Saturday, February 2, 2013

Pork Carnitas with Guacamole Salsa

I ran across this recipe for pork carnitas on Pinterest.  I'm so glad I finally got my pinboards organized into recipe categories.  I had been lumping all of my recipes together and it was overwhelming trying to find something to make.  Since I re-organized, I've been trying many more new recipes.  I <3 Pinterest!

I had never made pork like this before, but I think it's a pretty foolproof method.  Cooking it for two hours in the oven really tenderizes the meat so that it practically melts off of your fork.  I love the little hint of citrus you get from the orange juice, too.  I served this in Homemade Flour Tortillas with Guacamole Salsa....another recipe I came across on Pinterest.  I have to be careful around my husband because he gets annoyed when every other thing out of my mouth is, "I saw on Pinterest (insert aweseme project/recipe/idea here).  Haha.  He's not a big Pinterest fan.

Anyway, this was a delicious meal.  The recipe was originally adapted from a Cook's Illustrated recipe, so it must be good, right?  Theirs is my favorite cooking magazine.  I love how they put so much research into each recipe.  The guacamole salsa reminded me of a sauce I've eaten several times in Mexico.  The nice thing is, it doesn't turn brown like guacamole does when it's exposed to air.

Pork Carnitas
My Kitchen Escapades

4 pound boneless pork butt, fat trimmed and cut into 2 inch cubes
1 1/2 tsp salt
3/4 tsp pepper
1 tsp ground cumin
1 onion, peeled and halved
2 bay leaves
1 tsp dried oregano
2 Tb fresh lime juice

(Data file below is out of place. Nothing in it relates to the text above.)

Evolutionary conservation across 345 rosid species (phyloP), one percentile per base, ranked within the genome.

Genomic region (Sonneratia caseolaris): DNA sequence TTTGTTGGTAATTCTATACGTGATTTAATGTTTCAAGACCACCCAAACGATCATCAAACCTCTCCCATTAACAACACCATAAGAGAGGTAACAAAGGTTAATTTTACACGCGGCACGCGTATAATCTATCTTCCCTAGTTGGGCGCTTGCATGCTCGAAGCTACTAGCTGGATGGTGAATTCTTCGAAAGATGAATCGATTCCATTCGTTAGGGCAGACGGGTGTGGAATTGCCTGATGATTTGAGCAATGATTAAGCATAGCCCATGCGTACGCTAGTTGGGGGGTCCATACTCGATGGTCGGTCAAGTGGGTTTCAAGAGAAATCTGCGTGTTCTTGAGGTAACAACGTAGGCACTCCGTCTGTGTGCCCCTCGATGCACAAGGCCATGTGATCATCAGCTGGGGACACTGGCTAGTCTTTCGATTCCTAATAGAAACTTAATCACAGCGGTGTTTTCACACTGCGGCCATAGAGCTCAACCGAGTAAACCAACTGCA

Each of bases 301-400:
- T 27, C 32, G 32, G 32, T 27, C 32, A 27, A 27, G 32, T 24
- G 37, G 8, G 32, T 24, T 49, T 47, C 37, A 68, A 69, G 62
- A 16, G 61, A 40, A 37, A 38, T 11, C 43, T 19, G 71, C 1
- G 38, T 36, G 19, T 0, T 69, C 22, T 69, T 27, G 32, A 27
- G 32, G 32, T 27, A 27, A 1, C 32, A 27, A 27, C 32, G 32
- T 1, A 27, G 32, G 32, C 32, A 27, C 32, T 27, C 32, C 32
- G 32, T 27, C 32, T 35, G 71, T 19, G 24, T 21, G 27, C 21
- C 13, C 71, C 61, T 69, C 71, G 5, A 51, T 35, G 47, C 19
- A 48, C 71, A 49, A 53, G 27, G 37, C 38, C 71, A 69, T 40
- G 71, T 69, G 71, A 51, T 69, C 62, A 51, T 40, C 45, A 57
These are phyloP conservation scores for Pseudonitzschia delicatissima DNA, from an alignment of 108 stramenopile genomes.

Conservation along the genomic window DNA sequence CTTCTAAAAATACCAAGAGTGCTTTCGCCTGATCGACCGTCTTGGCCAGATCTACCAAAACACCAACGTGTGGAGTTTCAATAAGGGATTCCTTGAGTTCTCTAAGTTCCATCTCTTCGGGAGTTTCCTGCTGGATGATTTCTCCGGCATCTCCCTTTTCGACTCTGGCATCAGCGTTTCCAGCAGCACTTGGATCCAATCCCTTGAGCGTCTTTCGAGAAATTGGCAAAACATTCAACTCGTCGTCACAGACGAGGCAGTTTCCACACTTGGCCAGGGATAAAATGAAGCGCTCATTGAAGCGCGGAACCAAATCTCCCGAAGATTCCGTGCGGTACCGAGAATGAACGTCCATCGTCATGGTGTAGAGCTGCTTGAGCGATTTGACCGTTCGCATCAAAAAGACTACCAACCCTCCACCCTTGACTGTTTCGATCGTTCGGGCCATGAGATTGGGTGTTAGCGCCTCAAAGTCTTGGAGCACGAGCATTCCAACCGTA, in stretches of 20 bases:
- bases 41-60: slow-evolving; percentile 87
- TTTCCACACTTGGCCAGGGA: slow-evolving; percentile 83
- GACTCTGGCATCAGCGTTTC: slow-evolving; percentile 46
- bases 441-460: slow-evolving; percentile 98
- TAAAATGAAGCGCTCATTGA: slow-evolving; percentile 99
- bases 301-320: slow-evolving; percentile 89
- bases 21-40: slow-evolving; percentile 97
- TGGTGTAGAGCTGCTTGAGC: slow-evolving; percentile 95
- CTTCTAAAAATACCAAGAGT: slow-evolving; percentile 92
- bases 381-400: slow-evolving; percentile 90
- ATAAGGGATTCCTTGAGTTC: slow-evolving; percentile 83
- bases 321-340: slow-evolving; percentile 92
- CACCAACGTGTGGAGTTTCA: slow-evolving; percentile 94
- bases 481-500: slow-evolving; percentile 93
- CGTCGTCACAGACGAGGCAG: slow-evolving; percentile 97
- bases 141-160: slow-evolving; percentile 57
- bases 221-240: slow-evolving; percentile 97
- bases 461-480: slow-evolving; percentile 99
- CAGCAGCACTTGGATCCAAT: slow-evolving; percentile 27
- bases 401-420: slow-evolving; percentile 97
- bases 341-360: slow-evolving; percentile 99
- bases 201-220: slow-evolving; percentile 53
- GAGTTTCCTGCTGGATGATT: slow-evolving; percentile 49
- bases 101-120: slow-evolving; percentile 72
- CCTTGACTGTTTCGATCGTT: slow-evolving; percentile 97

2 C water
1 medium orange, juiced and keep the spent halves

Adjust oven rack to lower middle position and heat to 300 degrees. Combine all the ingredients in a large Dutch oven, including the spent orange halves and juice. Bring the mixture to a simmer over medium-high heat, uncovered. Once it simmers, cover pot and transfer it to the oven. Cook until the meat falls apart when prodded with a fork, about 2 hours.

Remove the pot from the oven and turn on the broiler. Use a slotted spoon to remove the meat from the pan and place it on a large foil-lined jelly roll pan. Remove and discard everything from the pot except for the cooking liquid. Place pot over medium high heat on the stove and boil until thick and syrupy, about 20 minutes. You should have about 1 C of liquid remaining when it is finished.
While the liquid is reducing, use two forks to pull each cube of pork into three equal sized pieces. Once the liquid has become a syrup, gently fold in the pieces of pork into the pot. Try not to break up the pork any further. Taste and add additional salt and pepper.

Spread the pork back onto the foil lined pan and evenly spread the meat around so there is a single layer of meat. Place the jelly roll pan on the lower middle rack of the oven and broil until the top of the meat is well browned and edges are slightly crisp, about 5 to 8 minutes. Using a wide metal spatula, flip the pieces of meat and broil the other side until well browned and edges are slightly crisp, 5 to 8 minutes. Serve immediately in a tortilla with all your favorite toppings.

Guacamole Salsa
Frosted Bake Shop

1 lb. tomatillos (or more if you want it thinner)
1 jalapeno pepper (I used half and it wasn't hot at all)
1/3 bunch cilantro
1 thick slice of onion
1 garlic clove
1 avocado
1 tsp. salt
Peel and wash the tomatillos.  Cut them into quarters and put in the blender. Follow with the jalapeno, cilantro, onion, garlic, avocado & salt. Be sure to put the tomatillos in the bottom of the blender and not the avocado so it doesn't stick to the blade. You might have to help it start by shaking or using a mixer at first. But, once it gets going the juice from the tomatillos will help move the other ingredients around.  Store in a sealed container in the refrigerator for up to a week.

1 comment:

  1. I have this meat in my oven right now. It smells really good, similar to those Cuban Mojo Pork chops. I didn't plan ahead enough to have an avocado on hand for the salsa :( but I'm excited to try the meat, at least.